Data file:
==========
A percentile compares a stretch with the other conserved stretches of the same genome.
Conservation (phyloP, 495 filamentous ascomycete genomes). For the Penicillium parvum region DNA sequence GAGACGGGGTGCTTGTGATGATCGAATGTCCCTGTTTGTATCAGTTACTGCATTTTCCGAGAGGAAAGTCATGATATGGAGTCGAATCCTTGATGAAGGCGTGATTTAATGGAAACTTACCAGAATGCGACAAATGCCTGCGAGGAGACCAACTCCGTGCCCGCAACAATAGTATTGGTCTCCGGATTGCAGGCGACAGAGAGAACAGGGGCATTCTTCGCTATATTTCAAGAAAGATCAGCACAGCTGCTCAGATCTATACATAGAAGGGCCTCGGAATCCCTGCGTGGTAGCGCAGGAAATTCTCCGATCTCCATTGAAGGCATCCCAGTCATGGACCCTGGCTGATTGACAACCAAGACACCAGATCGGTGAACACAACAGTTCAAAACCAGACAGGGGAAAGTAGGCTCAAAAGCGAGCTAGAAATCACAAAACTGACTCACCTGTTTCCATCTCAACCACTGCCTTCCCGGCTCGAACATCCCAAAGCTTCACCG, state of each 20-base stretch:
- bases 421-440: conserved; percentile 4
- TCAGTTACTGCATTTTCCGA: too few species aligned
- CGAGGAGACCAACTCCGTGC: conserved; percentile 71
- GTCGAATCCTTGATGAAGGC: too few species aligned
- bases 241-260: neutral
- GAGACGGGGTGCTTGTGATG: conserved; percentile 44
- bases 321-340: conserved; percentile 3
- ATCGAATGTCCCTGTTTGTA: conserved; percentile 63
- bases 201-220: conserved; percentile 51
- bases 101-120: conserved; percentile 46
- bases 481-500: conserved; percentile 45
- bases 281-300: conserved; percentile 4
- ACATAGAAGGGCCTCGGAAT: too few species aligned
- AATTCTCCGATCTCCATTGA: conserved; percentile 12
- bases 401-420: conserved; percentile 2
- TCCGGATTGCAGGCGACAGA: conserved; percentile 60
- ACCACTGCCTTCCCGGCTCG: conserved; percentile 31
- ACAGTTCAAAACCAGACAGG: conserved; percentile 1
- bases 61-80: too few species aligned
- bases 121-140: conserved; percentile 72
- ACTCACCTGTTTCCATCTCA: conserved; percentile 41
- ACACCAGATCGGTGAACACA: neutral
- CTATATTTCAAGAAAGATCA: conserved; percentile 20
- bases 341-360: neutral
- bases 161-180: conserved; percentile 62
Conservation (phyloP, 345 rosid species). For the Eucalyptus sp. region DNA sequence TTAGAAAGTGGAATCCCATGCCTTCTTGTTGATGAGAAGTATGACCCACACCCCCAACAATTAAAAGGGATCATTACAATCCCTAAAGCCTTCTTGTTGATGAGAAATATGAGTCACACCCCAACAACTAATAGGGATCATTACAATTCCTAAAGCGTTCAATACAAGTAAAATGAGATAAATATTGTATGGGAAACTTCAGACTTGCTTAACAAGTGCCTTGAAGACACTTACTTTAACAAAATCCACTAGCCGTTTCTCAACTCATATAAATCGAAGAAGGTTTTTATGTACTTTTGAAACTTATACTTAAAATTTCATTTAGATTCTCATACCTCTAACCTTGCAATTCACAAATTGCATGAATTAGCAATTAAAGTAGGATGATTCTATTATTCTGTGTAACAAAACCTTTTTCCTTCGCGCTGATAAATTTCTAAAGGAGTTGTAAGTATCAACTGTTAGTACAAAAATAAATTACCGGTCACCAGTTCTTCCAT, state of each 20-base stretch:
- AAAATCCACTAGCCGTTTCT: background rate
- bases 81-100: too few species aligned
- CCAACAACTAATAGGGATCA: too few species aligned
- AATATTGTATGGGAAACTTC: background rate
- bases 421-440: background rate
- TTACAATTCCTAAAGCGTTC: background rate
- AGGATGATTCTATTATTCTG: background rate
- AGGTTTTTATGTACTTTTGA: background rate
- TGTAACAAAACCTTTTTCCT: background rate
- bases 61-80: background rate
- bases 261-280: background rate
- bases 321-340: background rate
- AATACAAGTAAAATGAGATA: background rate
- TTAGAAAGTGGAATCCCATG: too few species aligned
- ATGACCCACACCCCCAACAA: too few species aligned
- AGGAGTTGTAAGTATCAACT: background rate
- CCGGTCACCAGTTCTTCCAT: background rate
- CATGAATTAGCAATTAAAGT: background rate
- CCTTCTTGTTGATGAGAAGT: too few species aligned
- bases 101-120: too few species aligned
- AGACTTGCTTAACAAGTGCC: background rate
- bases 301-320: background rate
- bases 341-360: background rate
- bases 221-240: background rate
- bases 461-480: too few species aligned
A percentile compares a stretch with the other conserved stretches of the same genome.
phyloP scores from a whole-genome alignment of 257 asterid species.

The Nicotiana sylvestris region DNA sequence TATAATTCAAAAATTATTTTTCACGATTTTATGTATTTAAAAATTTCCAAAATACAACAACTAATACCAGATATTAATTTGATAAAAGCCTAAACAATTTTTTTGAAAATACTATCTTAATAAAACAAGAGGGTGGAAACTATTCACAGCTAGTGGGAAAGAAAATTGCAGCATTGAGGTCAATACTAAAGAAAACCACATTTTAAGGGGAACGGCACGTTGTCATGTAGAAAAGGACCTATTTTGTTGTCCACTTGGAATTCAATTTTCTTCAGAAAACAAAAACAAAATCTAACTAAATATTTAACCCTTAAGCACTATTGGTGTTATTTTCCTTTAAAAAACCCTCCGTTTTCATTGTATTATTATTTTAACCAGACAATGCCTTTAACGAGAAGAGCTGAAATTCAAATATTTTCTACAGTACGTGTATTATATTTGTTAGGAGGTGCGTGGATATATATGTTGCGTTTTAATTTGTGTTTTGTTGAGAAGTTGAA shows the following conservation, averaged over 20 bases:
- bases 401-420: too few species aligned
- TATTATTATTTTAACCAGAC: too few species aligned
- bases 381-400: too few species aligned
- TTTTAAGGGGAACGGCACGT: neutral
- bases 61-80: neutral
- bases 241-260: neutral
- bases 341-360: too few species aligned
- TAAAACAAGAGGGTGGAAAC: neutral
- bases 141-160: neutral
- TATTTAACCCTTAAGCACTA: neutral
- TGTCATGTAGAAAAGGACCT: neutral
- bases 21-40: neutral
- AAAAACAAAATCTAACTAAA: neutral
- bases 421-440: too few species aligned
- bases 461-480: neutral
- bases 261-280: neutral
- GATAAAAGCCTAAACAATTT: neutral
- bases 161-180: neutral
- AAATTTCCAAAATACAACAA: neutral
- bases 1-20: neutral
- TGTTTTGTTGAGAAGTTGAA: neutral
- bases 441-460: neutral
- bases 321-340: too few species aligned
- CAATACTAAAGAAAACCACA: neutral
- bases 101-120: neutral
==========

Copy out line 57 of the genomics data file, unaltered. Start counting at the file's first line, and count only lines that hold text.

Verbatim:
- bases 401-420: too few species aligned